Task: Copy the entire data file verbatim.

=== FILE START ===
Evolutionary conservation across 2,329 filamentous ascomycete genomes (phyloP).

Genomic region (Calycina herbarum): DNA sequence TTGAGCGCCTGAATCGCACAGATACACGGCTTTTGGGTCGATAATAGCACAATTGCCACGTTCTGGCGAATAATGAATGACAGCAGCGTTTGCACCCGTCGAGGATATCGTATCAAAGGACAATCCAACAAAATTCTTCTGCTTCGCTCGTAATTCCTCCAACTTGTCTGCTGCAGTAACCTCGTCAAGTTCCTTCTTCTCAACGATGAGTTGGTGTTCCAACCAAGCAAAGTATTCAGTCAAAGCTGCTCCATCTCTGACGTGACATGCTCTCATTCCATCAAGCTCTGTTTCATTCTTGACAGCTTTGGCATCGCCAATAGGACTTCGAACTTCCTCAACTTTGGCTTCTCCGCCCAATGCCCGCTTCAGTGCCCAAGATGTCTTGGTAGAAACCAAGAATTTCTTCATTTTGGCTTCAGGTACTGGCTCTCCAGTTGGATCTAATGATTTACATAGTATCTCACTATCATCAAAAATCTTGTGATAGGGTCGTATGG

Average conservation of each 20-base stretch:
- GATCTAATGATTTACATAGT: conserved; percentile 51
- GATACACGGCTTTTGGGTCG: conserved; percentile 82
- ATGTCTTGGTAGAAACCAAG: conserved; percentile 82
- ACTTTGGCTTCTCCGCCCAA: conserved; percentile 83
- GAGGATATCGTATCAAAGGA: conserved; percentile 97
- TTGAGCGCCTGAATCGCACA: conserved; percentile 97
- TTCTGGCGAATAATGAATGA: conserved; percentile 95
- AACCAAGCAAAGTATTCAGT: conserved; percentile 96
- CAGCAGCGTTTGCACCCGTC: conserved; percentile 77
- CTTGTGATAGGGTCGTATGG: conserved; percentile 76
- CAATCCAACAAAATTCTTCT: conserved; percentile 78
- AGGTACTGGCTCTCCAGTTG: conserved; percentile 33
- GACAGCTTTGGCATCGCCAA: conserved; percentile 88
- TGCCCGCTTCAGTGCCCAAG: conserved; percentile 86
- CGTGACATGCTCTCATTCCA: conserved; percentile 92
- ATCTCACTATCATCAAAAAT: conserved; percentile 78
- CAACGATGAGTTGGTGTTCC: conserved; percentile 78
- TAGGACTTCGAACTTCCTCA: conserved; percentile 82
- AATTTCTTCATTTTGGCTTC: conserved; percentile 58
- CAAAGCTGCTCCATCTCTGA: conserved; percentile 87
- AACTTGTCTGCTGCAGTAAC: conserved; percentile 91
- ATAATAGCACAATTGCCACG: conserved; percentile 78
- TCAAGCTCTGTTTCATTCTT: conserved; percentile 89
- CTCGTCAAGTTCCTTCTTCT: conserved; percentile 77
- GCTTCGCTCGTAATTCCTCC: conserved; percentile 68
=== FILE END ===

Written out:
Evolutionary conservation across 2,329 filamentous ascomycete genomes (phyloP).

Genomic region (Calycina herbarum): DNA sequence TTGAGCGCCTGAATCGCACAGATACACGGCTTTTGGGTCGATAATAGCACAATTGCCACGTTCTGGCGAATAATGAATGACAGCAGCGTTTGCACCCGTCGAGGATATCGTATCAAAGGACAATCCAACAAAATTCTTCTGCTTCGCTCGTAATTCCTCCAACTTGTCTGCTGCAGTAACCTCGTCAAGTTCCTTCTTCTCAACGATGAGTTGGTGTTCCAACCAAGCAAAGTATTCAGTCAAAGCTGCTCCATCTCTGACGTGACATGCTCTCATTCCATCAAGCTCTGTTTCATTCTTGACAGCTTTGGCATCGCCAATAGGACTTCGAACTTCCTCAACTTTGGCTTCTCCGCCCAATGCCCGCTTCAGTGCCCAAGATGTCTTGGTAGAAACCAAGAATTTCTTCATTTTGGCTTCAGGTACTGGCTCTCCAGTTGGATCTAATGATTTACATAGTATCTCACTATCATCAAAAATCTTGTGATAGGGTCGTATGG

Average conservation of each 20-base stretch:
- GATCTAATGATTTACATAGT: conserved; percentile 51
- GATACACGGCTTTTGGGTCG: conserved; percentile 82
- ATGTCTTGGTAGAAACCAAG: conserved; percentile 82
- ACTTTGGCTTCTCCGCCCAA: conserved; percentile 83
- GAGGATATCGTATCAAAGGA: conserved; percentile 97
- TTGAGCGCCTGAATCGCACA: conserved; percentile 97
- TTCTGGCGAATAATGAATGA: conserved; percentile 95
- AACCAAGCAAAGTATTCAGT: conserved; percentile 96
- CAGCAGCGTTTGCACCCGTC: conserved; percentile 77
- CTTGTGATAGGGTCGTATGG: conserved; percentile 76
- CAATCCAACAAAATTCTTCT: conserved; percentile 78
- AGGTACTGGCTCTCCAGTTG: conserved; percentile 33
- GACAGCTTTGGCATCGCCAA: conserved; percentile 88
- TGCCCGCTTCAGTGCCCAAG: conserved; percentile 86
- CGTGACATGCTCTCATTCCA: conserved; percentile 92
- ATCTCACTATCATCAAAAAT: conserved; percentile 78
- CAACGATGAGTTGGTGTTCC: conserved; percentile 78
- TAGGACTTCGAACTTCCTCA: conserved; percentile 82
- AATTTCTTCATTTTGGCTTC: conserved; percentile 58
- CAAAGCTGCTCCATCTCTGA: conserved; percentile 87
- AACTTGTCTGCTGCAGTAAC: conserved; percentile 91
- ATAATAGCACAATTGCCACG: conserved; percentile 78
- TCAAGCTCTGTTTCATTCTT: conserved; percentile 89
- CTCGTCAAGTTCCTTCTTCT: conserved; percentile 77
- GCTTCGCTCGTAATTCCTCC: conserved; percentile 68